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The Last Word

by Fr. John Rausch

After more than 30 years the rural Appalachian community of Paint Lick, Kentucky, has a doctor.   One hundred volunteers helping Dr. John Belanger, a Board Certified Family Practitioner, descended on the town's old red brink warehouse and transformed it by hammers and sweat into the Paint Lick Family Clinic (kpaintlickmd@hotmail.com)   with three exam rooms, a lab and administrative offices.

The clinic provides acute and chronic care, minor surgical procedures, health maintenance and dietary counseling. Currently about 20 farmers, low-wage workers and area residents of modest means pass through the waiting room each day.

What turns this feel-good story into one of inspiration and instruction flows from Dr. John’s philosophy. For eleven years he worked in a clinic that targeted an under-served population. Noticing the stratospheric rise of health care costs, he looked for an alternative. His solution: cut the paperwork, lower the overhead and work for a reasonable salary.

His cost cutting formula avoids the paperwork of dealing with private insurance companies and Medicare. The Paint Lick Family Clinic does not take insurance cards, but instead charges $20 per visit. If needed, patients can make $5 weekly payments or whatever they can afford. Nationally, about one fourth of health care employees do nothing but paperwork. The Paint Lick Clinic runs with one office manager and one nurse.

Lowering the overhead suggests some creative approaches. With a small grant of $35,000 and local donations the non-profit clinic bought the building and had scores of community volunteers remodel it. And unlike a medical specialty, primary care medicine does not require a large capital investment in sophisticated equipment. Dr. John with low-tech tools like a stethoscope and flashlight monitors heart conditions and a patient’s general health. With lab work he checks cholesterol and possible infections. With generic drugs–"a good therapeutic alternative that can save a significant amount of money for patients"–he can treat the common stress related illnesses of hypertension, depression and back pain. When necessary he offers referrals to other doctors and hospital services.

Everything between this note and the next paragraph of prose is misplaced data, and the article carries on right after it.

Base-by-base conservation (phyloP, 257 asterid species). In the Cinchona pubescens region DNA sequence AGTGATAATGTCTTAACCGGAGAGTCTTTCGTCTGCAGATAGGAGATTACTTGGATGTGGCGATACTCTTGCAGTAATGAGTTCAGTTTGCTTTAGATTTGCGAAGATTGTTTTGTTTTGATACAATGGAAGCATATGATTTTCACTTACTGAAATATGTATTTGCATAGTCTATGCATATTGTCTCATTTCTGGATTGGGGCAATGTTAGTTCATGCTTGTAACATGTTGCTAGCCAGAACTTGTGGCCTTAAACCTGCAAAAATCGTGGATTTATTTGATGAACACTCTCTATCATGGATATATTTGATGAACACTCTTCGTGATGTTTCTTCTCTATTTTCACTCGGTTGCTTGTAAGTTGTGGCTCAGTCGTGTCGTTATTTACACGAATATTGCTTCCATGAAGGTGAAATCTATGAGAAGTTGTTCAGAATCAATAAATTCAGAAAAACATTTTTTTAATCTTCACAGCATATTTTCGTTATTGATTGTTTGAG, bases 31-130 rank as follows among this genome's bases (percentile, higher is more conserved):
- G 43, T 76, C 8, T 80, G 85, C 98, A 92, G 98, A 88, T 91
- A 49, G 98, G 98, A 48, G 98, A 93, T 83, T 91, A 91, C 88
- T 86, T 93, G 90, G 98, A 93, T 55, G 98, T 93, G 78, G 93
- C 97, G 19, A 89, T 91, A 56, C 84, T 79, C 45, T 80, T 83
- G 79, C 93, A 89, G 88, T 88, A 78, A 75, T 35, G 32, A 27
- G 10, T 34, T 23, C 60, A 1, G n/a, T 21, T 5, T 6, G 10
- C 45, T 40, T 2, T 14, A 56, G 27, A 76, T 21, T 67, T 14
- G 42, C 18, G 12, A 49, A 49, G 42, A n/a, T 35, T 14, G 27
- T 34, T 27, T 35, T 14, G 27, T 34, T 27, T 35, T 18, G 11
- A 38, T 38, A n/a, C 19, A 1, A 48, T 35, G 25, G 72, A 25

Finally, an essential cost cutting measure faced the question of the physician’s salary. The clinic could not afford the usual six figure earnings of doctors. Putting service above salary Dr. John works for what economists call a psychic income and what theologians might label Gospel wages. Motivated by his Catholic faith, he earns a much-below doctor’s salary in his dedication to serving the uninsured and under-served.

Currently, over 40 million U.S. residents lack any medical coverage. For some their employers do not provide health insurance; for others their income cannot afford the high premiums. Still, the U.S. healthcare system cures by market forces, and increased pressure to compete is forcing hospitals to treat fewer charity patients. In regards healthcare there are simply limits to the market system.

The Church sees healthcare as a basic human right, not simply a commodity. The Catechism of the Catholic Church teaches that society must help all its citizens attain essential living conditions: "food and clothing, housing, healthcare, basic education, employment and social assistance." To live a dignified and secure life in our society requires universal health coverage, nothing less.

Dr. John Belanger spends about 20 minutes with his patients each visit, twice the national average. He heals by understanding and encouragement as much as by any medical procedure. His dedication leaves no one excluded from healthcare. His common sense can spark creativity for others with a healing ministry.

One doctor of faith responded to the invitation of local people, gathered a dedicated staff and made Paint Lick a healthier community.

Fr. John Rausch, a Glenmary priest, teaches at the Appalachian Ministries Educational Resource Center, Berea, Ky.   His column appears monthly in many Catholic journals and in ours courtesy of the Friends of the Good News.  Join the Friends of the Good News and help spread the Gospel.

 

Read other articles of Spiritual Enlightenment in the August 2001 edition of The Charismatics or return to the Main Menu by clicking on the blue.